£10,000 lost in rent and expenses!

by Readers Question

11:53 AM, 2nd February 2017
About 2 years ago

£10,000 lost in rent and expenses!

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£10,000 lost in rent and expenses!

We own a leasehold flat and the landlords are a well known Housing Trust. Ever since 2012, we have suffered from blocked drains, few times reversing into our flat, and in June 2016 we were forced to move our tenants out of the flat into hotels. money

The landlords had the pipes repaired and Insurers settled the property claim. We have lost close £10,000 in lost rent and expenses, etc, and wish to claim these from the landlords or from their public liability insurance.

The landlords were made aware of the past problems by emails and telephone calls.

Where do I stand?

Atul



Comments

Neil Patterson

11:54 AM, 2nd February 2017
About 2 years ago

Hi Atul,

That is a lot of money! I would take legal advice.

Steven Burman

10:55 AM, 3rd February 2017
About 2 years ago

Atul, get yourself a good solicitor and add the legal costs to your claim. Most HA's are no better than Local Authorities, you wont get a penny out of them unless you go down the legal route.

Jamie M

11:55 AM, 3rd February 2017
About 2 years ago

1st send them a bill for this with every receipt copy, they will reply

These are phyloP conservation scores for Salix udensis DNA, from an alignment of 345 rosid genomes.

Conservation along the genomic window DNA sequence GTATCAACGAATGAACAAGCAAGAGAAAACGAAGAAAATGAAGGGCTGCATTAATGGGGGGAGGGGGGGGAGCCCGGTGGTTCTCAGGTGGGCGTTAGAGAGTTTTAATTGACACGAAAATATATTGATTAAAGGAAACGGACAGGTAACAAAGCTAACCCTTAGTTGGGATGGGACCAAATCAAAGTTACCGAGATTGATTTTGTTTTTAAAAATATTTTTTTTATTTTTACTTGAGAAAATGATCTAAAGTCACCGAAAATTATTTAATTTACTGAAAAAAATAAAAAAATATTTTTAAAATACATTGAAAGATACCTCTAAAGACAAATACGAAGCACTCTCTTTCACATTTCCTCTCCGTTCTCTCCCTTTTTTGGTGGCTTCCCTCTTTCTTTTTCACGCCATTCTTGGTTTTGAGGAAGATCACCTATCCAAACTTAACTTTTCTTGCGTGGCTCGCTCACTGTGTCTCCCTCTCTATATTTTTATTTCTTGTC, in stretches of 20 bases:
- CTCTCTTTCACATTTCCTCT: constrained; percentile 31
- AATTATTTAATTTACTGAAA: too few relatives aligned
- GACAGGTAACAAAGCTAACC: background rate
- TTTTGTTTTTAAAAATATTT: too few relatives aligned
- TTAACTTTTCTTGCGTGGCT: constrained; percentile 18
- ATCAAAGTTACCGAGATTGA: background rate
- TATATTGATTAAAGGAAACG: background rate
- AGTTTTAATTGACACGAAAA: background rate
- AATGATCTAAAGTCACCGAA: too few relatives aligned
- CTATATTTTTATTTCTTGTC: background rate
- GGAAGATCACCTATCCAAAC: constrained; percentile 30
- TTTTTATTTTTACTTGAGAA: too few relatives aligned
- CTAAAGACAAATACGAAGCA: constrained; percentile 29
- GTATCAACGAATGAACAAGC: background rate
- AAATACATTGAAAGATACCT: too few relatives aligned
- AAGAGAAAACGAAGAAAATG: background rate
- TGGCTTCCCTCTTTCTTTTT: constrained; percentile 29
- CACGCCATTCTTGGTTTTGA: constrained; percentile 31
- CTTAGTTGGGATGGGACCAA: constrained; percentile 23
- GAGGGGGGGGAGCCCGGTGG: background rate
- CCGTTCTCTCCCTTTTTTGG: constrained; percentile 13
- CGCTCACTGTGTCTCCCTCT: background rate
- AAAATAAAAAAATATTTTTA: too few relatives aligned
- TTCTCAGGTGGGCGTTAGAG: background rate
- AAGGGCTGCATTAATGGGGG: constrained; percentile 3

Then start a county court action for recovery of unpaid bill (you can do this online) and pursue it that way and they will likely settle before it gets to court
Dont engage anyone to do this for you as It will cost you another 3-4k

terry sullivan

12:46 PM, 3rd February 2017
About 2 years ago

HAs are usually much worse

Paul Fay

0:20 AM, 4th February 2017
About 2 years ago

If the property has been uninhabitable, there should be cover for loss of rent under any BTL insurance policy.

Seething Landlord

10:29 AM, 4th February 2017
About 2 years ago

You may also be able to add your losses to the claim under the building insurance policy. Check the lease to see what it says about insurance obligations and the wording of the landlord's policy, which should be available to you if they are effectively insuring on your behalf. It is by no means certain that the landlord is legally liable for your losses so I would be very cautious about going down that route without a full understanding of the legal issues and a clear idea of what you would need to prove to succeed in your claim, backed up by the necessary evidence.


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